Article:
Crude: Imagine there are no tariffs

Daily Energy Market Analysis

Imagine there are no tariffs. It’s easy if you try. No price floor below us, above us only sky. Imagine all the people trading free in peace. You may say I’m a dreamer but I’m not the only one. I hope one day the WTO will join us and the world will trade as one.

President Donald Trump said that he and President Jean-Claude Juncker of the European Commission agreed to “to work together toward zero tariffs, zero non-tariff barrier  and zero subsidies on non-auto industrial goods." While some thought that the actual specifics on how they were going to achieve that goal were thin, some markets are moving on the prospects of what has been achieved in this meeting and what may be achieved in the future. Promises that that that the EU will buy U.S. soybeans and will become a ‘”massive” buyer of U.S. Liquefied Natural Gas LNG.  

Trade war truce is giving grains and copper a boost and perhaps we are taking steps toward one of the most significant trade discussions in our lifetime. Trump says that it is a big day for fair trade. While in the short term, some may be disappointed with the small steps that are being taken, but tariff freezes and a free trading zone is an aspiration that indeed could change the world for the better. Also, any progress on talks between the United States and The European Union on trade will ratchet up the pressure on China to come to the table in a new world free trade order.

For crude oil, free trade is very bullish assuming the market believes that China will get on board in this new world free trade order. Yet, oil has other reasons to be bullish: Tightening supply and rising geopolitical risk. Not only did we get bullish data from the Energy Information Administration we also had reports Saudi Arabia was “temporarily halting” oil shipments through the Red Sea shipping lane of Bab al-Mandeb after an attack by Yemen’s Iran-aligned Houthi movement, according to Reuters. Saudi Arabia has a major export terminal in Ras Tanura -- also home to the country’s largest refinery -- on its eastern coast. The kingdom exports most of its crude on tankers passing through the Strait of Hormuz.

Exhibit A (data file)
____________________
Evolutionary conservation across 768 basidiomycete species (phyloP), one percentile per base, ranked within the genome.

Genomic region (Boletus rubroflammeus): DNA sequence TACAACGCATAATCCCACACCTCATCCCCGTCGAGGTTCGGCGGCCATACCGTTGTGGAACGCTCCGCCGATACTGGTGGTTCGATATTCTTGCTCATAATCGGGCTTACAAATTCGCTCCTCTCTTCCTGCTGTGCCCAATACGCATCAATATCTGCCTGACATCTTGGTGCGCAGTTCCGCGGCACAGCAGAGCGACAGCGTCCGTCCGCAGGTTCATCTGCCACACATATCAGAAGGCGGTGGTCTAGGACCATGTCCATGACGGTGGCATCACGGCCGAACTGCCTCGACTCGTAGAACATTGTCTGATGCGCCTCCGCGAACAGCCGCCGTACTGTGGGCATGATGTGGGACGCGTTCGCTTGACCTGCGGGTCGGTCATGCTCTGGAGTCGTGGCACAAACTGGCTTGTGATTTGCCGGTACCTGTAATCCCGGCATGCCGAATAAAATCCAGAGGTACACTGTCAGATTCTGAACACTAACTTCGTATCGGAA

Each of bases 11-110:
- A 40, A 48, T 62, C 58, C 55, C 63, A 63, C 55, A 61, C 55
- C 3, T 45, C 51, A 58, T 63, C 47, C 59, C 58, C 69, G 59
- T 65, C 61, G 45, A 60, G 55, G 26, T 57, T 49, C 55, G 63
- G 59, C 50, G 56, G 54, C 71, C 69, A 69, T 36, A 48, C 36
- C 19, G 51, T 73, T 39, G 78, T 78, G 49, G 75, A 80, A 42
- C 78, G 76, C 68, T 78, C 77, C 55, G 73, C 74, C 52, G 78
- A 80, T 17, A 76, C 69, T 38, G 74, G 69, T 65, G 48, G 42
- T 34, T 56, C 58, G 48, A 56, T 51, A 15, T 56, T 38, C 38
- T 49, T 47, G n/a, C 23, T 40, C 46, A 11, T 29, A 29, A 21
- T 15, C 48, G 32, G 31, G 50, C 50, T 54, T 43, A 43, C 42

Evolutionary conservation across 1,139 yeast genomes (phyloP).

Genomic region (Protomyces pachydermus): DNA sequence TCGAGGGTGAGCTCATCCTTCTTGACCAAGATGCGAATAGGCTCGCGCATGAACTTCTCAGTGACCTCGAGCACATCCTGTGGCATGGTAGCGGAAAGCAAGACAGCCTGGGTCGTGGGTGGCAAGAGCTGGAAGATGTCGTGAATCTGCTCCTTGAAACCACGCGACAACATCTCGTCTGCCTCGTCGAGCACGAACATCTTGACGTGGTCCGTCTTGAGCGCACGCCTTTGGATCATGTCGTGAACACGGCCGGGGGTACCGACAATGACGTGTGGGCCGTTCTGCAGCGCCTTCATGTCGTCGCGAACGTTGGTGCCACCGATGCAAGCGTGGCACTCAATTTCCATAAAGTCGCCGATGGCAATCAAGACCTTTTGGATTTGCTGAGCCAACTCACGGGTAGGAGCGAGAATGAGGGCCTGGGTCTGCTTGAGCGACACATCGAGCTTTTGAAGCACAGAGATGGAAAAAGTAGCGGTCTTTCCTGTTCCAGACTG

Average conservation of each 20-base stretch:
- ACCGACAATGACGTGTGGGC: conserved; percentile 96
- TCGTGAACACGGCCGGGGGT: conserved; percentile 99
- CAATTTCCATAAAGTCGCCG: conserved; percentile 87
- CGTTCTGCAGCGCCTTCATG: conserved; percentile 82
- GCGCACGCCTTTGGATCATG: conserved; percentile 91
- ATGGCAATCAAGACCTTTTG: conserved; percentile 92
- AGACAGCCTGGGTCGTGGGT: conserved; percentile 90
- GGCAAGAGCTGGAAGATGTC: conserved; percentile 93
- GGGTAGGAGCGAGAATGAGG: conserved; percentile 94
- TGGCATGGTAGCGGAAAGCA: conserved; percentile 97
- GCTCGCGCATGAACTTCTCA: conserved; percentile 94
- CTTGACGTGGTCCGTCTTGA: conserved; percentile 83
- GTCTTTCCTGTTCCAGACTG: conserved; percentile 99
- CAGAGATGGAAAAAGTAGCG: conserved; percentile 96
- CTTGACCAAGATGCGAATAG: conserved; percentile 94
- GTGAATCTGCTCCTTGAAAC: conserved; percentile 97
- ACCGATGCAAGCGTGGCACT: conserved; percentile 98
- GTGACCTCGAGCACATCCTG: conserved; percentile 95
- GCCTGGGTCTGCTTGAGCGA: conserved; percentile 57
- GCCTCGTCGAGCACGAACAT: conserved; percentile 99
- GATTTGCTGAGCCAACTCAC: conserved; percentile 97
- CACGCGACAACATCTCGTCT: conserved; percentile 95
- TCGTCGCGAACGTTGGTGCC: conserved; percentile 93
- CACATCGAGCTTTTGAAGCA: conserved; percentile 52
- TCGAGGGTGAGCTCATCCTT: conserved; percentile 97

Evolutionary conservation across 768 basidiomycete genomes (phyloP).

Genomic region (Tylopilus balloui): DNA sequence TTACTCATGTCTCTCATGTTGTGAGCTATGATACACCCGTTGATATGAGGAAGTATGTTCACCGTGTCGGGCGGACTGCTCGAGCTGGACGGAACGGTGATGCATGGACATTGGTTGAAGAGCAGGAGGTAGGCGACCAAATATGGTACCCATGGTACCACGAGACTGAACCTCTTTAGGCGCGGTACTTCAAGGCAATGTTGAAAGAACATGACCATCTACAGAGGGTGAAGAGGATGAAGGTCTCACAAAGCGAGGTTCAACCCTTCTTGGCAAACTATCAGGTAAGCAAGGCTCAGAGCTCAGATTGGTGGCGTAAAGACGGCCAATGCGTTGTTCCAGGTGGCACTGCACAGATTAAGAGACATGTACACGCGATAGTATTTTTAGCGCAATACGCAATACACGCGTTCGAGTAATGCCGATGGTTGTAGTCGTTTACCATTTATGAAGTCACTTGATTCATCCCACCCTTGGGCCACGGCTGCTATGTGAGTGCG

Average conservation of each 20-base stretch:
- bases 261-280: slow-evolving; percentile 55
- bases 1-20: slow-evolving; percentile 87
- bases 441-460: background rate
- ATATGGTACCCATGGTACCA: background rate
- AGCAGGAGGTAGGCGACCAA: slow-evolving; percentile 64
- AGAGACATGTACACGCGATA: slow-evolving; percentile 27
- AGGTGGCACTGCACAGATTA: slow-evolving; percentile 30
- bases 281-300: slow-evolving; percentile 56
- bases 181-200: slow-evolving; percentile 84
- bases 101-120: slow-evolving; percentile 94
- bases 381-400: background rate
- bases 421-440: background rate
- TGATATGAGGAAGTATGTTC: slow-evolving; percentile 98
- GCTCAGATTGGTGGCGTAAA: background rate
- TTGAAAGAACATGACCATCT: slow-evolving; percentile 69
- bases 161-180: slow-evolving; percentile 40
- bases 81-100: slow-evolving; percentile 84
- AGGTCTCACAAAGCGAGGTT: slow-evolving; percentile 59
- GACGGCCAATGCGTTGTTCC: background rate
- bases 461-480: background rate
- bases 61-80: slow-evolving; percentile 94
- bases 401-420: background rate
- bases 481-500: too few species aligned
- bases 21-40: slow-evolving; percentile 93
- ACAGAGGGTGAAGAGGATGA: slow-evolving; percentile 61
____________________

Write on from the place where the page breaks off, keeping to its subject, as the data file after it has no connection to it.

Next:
Still, according to the EIA, closing the Bab el-Mandeb Strait could keep tankers in the Persian Gulf from reaching the Suez Canal and the SUMED Pipeline, diverting them around the southern tip of Africa. An estimated 4.8 million barrels per day of crude oil and refined petroleum products flowed through this waterway in 2016 toward Europe, the United States and Asia, an increase from 3.3 million b/d in 2011. 

On top of that, U.S. supplies are tightening dramatically. The EIA reported a 6.1 million barrel drop putting U.S. crude supply at the lowest level since 2014. Crude oil supplies are just 67 million bbl above the 10-year average, This comes as U.S. refinery runs hit a seasonal record 17.3 million barrels of oil.

Distillate stocks are at the lowest level for more than a decade. Total commercial stocks fell 9.7MB this week. Total demand on the U.S. system increased 1.024M bpd to set a new all-time high of 27.068M bpd shattering the previous high by nearly 300k bpd (26.8M bpd on 15 Dec 2017). 

Cushing, Okla., stocks fell 1.1MB. Nymex delivery hub stocks are only 23.7MB. Cushing stocks are just 5MB above their five-year lows of 17.9MB. Lower 48 crude production increased 100k bpd this week as Alaskan production fell 82k bpd on seasonal maintenance.

Ready to use "gasoline" stocks fell 2.7MB total overall stocks by 2.3. All and all we are in a tight market with upside price risks . Get hedged! Fill up you gas tank before prices rise again.

About the Author

Senior energy analyst at The PRICE Futures Group and a Fox Business Network contributor.